The smell of it was in the air, of an imminent German attack on Poland. It was because of this that Chamberlain and Halifax decided not to delay any type of action against Germany. On March 31st 1939, Chamberlain announced in a crowded House of Commons that if Poland was in any type of a threat of invasion, Britain and France would come to their aid. An Anglo-Polish treaty of Alliance was under preparation and Britain also included Rumania, Greece and Turkey under their protection. Though angered and surprised, Hitler was not deterred by this treaty. He commanded his generals to ready their troops and prepare for an attack no later than September 1st. Hitler's aim was to start "a war with sudden, heavy blows and gaining rapid successes." (Bullock-'91)
Hitler now depended on the Triple Alliance of Germany, Japan and Italy to be against Britain, America and Soviet Union. But Japan was not in favor of this Alliance because it was not ready for any confrontation from American and the British Navy. Since Japan was reluctant to be in the Alliance, Hitler looked to Mussolini in Italy. On May 22nd 1939, Hitler and Mussolini signed the "Pact of Steel" in Berlin which "bound each country to come to the others aid immediately." (Bullock '91) "Hitler was convinced that the effect of the treaty would be to isolate Poland by weakening the British and French resolve to come to her aid." (Bullock '91)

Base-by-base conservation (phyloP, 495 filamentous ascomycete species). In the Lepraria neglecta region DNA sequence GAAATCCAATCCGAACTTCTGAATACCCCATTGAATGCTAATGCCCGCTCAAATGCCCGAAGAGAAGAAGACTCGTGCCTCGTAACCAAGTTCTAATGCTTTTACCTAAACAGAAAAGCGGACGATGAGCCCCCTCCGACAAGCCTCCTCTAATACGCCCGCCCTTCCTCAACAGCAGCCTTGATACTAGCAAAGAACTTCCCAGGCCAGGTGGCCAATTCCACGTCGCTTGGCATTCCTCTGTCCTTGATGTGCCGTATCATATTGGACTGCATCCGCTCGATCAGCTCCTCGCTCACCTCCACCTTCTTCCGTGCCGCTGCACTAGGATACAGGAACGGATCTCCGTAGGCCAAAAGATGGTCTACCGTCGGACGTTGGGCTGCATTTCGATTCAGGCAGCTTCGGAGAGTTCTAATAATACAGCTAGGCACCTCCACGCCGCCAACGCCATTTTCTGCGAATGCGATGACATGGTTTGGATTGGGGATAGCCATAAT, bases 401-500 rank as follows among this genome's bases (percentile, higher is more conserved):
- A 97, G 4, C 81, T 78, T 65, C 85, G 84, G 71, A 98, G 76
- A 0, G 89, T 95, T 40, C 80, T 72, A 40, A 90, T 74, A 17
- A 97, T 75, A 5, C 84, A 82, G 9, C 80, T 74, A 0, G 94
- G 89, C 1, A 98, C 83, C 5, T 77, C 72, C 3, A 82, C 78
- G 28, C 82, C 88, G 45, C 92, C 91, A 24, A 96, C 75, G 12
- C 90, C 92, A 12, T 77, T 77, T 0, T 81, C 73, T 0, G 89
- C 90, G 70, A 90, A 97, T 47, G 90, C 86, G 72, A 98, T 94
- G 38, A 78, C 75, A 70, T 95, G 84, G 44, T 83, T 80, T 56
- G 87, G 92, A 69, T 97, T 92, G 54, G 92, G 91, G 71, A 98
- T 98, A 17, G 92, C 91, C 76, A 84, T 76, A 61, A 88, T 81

Now, the only country left standing without a commitment was the Soviet Union. "In the summer of 1939 the focus of European diplomatic activity became Moscow"; with the British and French competing with the Germans for Stalin's favor. (Bullock '91) "If the Soviet Union could also remain neutral in such a war between Germany and the Western Powers, this would at least enable Stalin to buy time and possibly secure territorial and strategic advantages in Eastern Europe as part of his price." (Bullock '91) The Non- Aggression Pact of 1939 was signed in August with a secret agenda between Stalin and Hitler. In the public's eye, it was a shock to see two old enemies shake hands, but the secret agenda consisted of Eastern Europe. Soviet Union would have the Baltic states of Eastern Europe as long as she remained true to the Pact whereas Germany would have Western Europe. Now a war was inevitable with Russia in a neutral corner as it seen from a public's point of view. One month later, the Germans invade Poland and Russia takes her piece: the Baltic states.
Alan Bullock. Hitler and Stalin: Parallel Lives (1991) pg. 607-620.
Helene Carrere. Stalin, Order of Terror (1981) pg. 34-53.